Once a state knows its assets, it can also evaluate what the other states possess… which it would like. It can engage in trade to obtain it, or it can go there to obtain it for free by conquest. This is how empires were historically built and the Ancient Egyptian one did not escape to this rule. Pharaohs had a hard time to expel the evil Hyksos (pre 1620 to around 1530 BC) from Egypt and then started to lurk on their neighbouring states for repayment of occupation expenses and the establishment of vassal buffer states to prevent a renewed invasion. They perhaps did not expect, during the next 500 years, such economic shamble much less provoked by the overflow of compulsory annual tributes from vassal states then by an increase of imported commodities and the massive exploitation of vast neighbouring resources such as timber or precious tree resins for incensing or varnishing. Commodities which gradually disappeared as the Empire receded from the 22nd dynasty (945-712 BC) onwards; hence no more beautiful varnishes on the sarcophagi of the later periods.
When the Greeks were permitted in 570 BC by pharaoh Apries to install their isolated trading post in Naucratis (Delta) at a short distance of the Saite capital, it is not certain that the Egyptians foresaw how the little round silver pieces which they carried around would metamorphose the bartering economy in place since immemorial times. Neither did they expect both populations to mingle so easily after a few years despite strict initial interdictions – but love has its way. Later Alexander and the kings of the Ptolemaic dynasty saw appropriate to revaluate the wealth of Egypt according to their own currency, degrading the role of the old Egyptian measuring units as would one day be the native Egyptian language under Roman and Byzantine administration.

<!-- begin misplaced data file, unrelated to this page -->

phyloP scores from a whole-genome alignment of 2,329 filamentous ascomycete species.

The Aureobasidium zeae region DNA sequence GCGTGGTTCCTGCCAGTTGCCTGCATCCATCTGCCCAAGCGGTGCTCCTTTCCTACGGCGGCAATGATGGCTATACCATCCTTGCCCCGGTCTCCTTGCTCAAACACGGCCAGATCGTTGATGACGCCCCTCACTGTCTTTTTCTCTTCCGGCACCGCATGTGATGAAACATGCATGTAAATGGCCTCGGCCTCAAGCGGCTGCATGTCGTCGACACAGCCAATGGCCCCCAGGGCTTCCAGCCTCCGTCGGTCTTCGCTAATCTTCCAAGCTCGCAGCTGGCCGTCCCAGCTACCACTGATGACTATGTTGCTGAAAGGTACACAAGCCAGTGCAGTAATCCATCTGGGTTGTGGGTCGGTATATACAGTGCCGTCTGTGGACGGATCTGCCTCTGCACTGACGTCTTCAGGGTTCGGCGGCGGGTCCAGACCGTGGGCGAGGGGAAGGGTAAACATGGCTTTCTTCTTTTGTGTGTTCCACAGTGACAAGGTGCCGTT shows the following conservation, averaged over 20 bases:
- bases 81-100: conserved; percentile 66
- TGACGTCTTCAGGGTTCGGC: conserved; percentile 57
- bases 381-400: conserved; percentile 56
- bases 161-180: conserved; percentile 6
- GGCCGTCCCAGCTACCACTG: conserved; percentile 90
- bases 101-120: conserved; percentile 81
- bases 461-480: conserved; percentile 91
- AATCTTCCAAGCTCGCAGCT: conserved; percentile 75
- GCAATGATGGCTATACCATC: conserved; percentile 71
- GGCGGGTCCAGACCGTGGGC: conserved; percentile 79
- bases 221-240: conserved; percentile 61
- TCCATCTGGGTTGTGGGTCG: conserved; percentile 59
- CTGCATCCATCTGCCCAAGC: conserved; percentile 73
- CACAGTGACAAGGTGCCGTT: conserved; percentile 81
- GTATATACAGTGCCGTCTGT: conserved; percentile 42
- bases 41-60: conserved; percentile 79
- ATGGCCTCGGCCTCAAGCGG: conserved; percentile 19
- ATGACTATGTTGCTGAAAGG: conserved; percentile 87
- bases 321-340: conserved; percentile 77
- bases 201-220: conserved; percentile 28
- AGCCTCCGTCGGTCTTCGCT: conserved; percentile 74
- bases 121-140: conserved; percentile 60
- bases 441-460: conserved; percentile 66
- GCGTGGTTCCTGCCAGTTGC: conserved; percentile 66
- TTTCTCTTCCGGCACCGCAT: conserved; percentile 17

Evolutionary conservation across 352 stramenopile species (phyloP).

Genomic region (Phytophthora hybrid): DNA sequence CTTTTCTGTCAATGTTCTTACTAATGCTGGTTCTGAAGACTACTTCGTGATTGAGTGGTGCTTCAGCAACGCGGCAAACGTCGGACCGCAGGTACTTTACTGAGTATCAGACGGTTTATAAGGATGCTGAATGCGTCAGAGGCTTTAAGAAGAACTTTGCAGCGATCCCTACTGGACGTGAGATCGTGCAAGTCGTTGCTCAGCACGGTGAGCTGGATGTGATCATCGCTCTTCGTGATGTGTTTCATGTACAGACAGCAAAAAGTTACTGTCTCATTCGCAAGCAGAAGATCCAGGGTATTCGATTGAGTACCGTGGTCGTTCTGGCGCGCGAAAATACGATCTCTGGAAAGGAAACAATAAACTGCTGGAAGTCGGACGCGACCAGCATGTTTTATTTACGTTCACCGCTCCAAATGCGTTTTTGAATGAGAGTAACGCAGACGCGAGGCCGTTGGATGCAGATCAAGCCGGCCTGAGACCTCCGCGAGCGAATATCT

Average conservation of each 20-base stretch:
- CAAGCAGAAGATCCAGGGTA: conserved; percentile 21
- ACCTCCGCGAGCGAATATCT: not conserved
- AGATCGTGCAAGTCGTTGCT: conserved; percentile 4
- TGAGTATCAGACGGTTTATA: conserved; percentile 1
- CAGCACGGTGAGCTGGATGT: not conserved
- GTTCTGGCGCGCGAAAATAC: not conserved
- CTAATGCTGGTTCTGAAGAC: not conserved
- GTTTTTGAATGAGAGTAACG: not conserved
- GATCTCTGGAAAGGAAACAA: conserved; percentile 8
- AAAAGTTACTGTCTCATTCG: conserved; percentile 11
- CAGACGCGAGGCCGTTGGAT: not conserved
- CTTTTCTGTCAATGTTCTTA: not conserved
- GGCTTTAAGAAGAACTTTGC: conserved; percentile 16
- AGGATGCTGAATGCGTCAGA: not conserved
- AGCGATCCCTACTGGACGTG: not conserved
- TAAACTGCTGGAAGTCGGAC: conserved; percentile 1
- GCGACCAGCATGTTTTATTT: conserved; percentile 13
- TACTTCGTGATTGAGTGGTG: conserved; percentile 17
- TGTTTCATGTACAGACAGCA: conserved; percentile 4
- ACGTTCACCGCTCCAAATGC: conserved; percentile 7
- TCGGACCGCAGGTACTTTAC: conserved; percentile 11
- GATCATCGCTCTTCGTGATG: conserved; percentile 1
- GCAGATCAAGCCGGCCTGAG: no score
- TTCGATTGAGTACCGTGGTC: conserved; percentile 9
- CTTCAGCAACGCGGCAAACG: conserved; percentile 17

At that point our soldier could easily evaluate the service which he was looking from his street Cleopatra and understand that his large stater, worth 9 obol, should suffice. Hence my father was unknowingly right but for a lady at the top end of her art the price would have been at least thrice this amount. To obtain the said service he just had to look at the name which the lady’s soles imprinted on the sand as she departed from the beach to her inner Alexandrian dwelling – and which the sea immediately washed away. And this was just the prelude for far more sophisticated skills which are beyond the ‘economical’ exchanges of this article or the interest of this readership. Or are they?;)*
*For a future article on the economics of prostitution in antiquity, please lobby in writing the editorship of Forbes to contract the undersigned. Disclaimer: The author does not support in any way Alexandrian or any other prostitution or the consumption of narcotic substances such as pharaonic incenses (please do not contact your nearest museum) the effects of which are unlikely to be beneficial. This even taking into consideration that powder made of crushed pharaonic mummies was sniffed for a number of ailments in 16th to 18th century France, including at the court of Louis the XIVth. Imagine the sort of warning one may have seen had the tradition been continued and packaged; ‘Warning: Sniffing a dead Egyptian mummy kills’.